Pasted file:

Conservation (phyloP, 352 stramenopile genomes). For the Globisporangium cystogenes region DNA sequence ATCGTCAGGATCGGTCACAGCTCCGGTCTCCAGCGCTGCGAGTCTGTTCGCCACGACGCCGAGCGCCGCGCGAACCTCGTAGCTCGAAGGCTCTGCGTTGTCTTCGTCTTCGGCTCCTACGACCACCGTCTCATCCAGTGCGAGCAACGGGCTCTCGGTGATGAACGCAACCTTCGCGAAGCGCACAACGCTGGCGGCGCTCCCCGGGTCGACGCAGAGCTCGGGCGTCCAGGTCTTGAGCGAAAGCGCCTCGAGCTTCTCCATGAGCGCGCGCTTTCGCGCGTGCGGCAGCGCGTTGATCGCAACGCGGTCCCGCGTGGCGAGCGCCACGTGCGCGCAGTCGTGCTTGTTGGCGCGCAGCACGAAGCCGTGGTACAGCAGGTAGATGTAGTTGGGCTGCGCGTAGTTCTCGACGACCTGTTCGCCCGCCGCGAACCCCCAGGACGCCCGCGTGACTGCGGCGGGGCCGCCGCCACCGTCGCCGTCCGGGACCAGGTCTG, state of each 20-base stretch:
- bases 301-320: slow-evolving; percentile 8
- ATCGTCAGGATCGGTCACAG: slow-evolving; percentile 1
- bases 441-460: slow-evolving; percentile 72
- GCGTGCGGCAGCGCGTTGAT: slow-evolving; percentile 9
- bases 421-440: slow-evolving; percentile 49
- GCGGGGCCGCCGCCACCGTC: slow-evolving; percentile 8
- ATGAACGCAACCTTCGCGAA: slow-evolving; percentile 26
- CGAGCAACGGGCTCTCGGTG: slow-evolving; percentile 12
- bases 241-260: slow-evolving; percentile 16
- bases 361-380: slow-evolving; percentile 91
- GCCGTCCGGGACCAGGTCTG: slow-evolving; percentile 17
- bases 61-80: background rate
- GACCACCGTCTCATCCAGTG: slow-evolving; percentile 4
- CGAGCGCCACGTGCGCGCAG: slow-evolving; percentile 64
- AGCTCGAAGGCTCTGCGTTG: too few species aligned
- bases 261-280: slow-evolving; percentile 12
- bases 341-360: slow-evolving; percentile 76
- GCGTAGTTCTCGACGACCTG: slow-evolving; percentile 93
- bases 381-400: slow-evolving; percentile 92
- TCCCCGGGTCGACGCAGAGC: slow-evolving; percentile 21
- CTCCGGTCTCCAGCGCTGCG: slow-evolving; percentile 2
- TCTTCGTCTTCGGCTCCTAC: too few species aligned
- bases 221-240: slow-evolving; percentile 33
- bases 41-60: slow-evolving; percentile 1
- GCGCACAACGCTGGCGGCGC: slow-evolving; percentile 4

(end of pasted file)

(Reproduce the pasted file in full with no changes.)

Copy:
Conservation (phyloP, 352 stramenopile genomes). For the Globisporangium cystogenes region DNA sequence ATCGTCAGGATCGGTCACAGCTCCGGTCTCCAGCGCTGCGAGTCTGTTCGCCACGACGCCGAGCGCCGCGCGAACCTCGTAGCTCGAAGGCTCTGCGTTGTCTTCGTCTTCGGCTCCTACGACCACCGTCTCATCCAGTGCGAGCAACGGGCTCTCGGTGATGAACGCAACCTTCGCGAAGCGCACAACGCTGGCGGCGCTCCCCGGGTCGACGCAGAGCTCGGGCGTCCAGGTCTTGAGCGAAAGCGCCTCGAGCTTCTCCATGAGCGCGCGCTTTCGCGCGTGCGGCAGCGCGTTGATCGCAACGCGGTCCCGCGTGGCGAGCGCCACGTGCGCGCAGTCGTGCTTGTTGGCGCGCAGCACGAAGCCGTGGTACAGCAGGTAGATGTAGTTGGGCTGCGCGTAGTTCTCGACGACCTGTTCGCCCGCCGCGAACCCCCAGGACGCCCGCGTGACTGCGGCGGGGCCGCCGCCACCGTCGCCGTCCGGGACCAGGTCTG, state of each 20-base stretch:
- bases 301-320: slow-evolving; percentile 8
- ATCGTCAGGATCGGTCACAG: slow-evolving; percentile 1
- bases 441-460: slow-evolving; percentile 72
- GCGTGCGGCAGCGCGTTGAT: slow-evolving; percentile 9
- bases 421-440: slow-evolving; percentile 49
- GCGGGGCCGCCGCCACCGTC: slow-evolving; percentile 8
- ATGAACGCAACCTTCGCGAA: slow-evolving; percentile 26
- CGAGCAACGGGCTCTCGGTG: slow-evolving; percentile 12
- bases 241-260: slow-evolving; percentile 16
- bases 361-380: slow-evolving; percentile 91
- GCCGTCCGGGACCAGGTCTG: slow-evolving; percentile 17
- bases 61-80: background rate
- GACCACCGTCTCATCCAGTG: slow-evolving; percentile 4
- CGAGCGCCACGTGCGCGCAG: slow-evolving; percentile 64
- AGCTCGAAGGCTCTGCGTTG: too few species aligned
- bases 261-280: slow-evolving; percentile 12
- bases 341-360: slow-evolving; percentile 76
- GCGTAGTTCTCGACGACCTG: slow-evolving; percentile 93
- bases 381-400: slow-evolving; percentile 92
- TCCCCGGGTCGACGCAGAGC: slow-evolving; percentile 21
- CTCCGGTCTCCAGCGCTGCG: slow-evolving; percentile 2
- TCTTCGTCTTCGGCTCCTAC: too few species aligned
- bases 221-240: slow-evolving; percentile 33
- bases 41-60: slow-evolving; percentile 1
- GCGCACAACGCTGGCGGCGC: slow-evolving; percentile 4